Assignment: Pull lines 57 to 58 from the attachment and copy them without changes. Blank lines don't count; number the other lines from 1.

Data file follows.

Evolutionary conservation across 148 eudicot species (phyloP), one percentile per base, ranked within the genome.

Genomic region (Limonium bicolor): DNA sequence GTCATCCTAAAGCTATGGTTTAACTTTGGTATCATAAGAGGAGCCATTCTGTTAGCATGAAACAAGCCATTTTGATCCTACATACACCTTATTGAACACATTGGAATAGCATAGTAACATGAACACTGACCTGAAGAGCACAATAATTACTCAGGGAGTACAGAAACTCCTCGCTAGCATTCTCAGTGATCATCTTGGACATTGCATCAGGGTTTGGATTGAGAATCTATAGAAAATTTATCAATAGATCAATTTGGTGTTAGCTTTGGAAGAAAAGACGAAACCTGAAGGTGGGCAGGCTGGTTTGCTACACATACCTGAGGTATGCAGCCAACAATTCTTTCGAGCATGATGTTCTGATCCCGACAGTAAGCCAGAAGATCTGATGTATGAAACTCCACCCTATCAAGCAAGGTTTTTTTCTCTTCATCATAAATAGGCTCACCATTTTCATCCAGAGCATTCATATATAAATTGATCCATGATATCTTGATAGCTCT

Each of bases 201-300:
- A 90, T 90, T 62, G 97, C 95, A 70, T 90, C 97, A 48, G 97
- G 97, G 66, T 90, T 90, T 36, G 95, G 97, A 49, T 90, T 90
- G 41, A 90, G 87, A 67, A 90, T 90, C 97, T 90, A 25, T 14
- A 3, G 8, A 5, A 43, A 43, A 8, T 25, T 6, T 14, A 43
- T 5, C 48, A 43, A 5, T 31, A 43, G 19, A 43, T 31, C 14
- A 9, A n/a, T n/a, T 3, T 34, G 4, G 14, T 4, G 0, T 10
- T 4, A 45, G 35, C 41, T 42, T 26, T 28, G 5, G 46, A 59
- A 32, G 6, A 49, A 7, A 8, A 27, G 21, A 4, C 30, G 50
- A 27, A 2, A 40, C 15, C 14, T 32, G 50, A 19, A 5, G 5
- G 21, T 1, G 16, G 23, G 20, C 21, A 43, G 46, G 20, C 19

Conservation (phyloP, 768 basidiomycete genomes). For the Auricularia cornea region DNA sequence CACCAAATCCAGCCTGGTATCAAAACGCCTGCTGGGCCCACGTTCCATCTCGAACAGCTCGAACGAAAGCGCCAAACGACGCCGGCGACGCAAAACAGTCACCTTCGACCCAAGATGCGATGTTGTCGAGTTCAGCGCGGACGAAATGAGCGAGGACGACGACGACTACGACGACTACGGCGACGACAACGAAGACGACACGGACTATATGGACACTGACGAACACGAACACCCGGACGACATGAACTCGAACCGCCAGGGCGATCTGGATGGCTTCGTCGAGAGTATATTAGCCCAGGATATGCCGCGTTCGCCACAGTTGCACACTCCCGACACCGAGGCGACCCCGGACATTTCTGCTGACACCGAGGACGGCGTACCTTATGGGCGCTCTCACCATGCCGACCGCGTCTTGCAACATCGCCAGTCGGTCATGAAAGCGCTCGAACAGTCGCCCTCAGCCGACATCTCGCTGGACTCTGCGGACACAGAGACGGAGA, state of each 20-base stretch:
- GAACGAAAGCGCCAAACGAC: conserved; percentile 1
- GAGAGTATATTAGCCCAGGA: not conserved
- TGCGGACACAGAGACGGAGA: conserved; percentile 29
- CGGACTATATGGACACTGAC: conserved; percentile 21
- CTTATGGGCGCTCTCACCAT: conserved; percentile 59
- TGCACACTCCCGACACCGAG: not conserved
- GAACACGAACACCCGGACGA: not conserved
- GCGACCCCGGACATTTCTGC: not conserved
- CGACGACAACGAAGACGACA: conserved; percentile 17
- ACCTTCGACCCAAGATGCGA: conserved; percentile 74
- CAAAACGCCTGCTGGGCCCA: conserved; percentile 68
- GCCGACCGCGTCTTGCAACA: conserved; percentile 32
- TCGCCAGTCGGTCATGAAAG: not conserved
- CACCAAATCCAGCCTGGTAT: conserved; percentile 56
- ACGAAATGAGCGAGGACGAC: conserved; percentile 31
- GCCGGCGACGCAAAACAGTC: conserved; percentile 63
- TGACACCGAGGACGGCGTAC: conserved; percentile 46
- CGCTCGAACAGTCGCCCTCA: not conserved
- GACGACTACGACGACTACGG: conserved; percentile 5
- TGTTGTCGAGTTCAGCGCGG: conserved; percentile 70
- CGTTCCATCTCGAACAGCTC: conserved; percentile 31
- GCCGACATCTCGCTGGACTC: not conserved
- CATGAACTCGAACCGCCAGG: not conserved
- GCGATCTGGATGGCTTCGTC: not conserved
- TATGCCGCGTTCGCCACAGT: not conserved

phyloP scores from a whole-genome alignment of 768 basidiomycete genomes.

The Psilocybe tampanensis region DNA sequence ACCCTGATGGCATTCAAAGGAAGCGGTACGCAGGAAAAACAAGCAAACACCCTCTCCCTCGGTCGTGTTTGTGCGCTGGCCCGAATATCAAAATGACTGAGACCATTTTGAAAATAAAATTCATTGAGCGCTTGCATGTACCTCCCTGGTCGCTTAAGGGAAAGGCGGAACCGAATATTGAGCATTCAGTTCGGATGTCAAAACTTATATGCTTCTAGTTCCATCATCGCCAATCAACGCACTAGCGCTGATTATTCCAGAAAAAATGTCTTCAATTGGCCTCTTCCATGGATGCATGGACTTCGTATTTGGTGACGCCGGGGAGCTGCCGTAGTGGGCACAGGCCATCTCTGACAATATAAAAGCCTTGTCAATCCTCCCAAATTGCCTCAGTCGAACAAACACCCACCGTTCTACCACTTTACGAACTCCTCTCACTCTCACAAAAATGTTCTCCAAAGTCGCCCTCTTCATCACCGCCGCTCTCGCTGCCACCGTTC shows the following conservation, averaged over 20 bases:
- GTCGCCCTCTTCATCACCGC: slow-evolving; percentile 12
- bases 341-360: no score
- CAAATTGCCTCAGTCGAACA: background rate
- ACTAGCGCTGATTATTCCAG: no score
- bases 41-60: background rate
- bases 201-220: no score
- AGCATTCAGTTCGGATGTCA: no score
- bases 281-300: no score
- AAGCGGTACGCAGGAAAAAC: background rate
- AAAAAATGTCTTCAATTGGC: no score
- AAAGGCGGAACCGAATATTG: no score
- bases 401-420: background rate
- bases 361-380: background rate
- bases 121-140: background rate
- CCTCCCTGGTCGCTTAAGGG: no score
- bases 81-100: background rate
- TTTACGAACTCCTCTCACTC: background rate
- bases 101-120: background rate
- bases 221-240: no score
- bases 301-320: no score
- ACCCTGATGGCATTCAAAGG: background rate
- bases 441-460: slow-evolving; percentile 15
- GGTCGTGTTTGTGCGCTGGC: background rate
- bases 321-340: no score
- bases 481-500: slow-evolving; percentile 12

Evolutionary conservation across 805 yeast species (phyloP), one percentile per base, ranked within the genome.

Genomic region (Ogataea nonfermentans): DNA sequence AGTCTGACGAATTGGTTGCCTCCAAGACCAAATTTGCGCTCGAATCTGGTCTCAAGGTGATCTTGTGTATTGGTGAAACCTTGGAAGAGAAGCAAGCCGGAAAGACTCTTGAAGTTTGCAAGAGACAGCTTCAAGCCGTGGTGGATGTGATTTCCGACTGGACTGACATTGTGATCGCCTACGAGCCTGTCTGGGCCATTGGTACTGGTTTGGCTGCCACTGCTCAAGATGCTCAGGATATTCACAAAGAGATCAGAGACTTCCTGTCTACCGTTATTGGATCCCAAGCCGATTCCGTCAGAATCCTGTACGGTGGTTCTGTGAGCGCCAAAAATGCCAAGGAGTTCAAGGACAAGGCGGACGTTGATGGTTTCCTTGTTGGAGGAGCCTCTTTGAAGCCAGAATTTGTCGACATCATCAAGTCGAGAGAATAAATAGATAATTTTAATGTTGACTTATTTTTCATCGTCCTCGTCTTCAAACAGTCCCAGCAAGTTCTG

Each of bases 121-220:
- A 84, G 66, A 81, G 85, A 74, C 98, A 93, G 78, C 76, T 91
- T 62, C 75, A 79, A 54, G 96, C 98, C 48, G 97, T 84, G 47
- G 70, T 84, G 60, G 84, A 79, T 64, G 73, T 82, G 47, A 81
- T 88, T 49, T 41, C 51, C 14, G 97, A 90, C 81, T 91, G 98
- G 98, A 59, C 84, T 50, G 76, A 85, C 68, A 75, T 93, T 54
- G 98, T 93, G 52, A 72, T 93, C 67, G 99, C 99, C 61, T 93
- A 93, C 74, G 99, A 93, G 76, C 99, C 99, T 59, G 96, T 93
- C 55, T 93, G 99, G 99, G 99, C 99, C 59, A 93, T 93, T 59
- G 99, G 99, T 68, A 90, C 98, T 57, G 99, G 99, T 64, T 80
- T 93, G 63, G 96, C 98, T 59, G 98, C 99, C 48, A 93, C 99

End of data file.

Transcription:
- bases 81-100: background rate
- TTTACGAACTCCTCTCACTC: background rate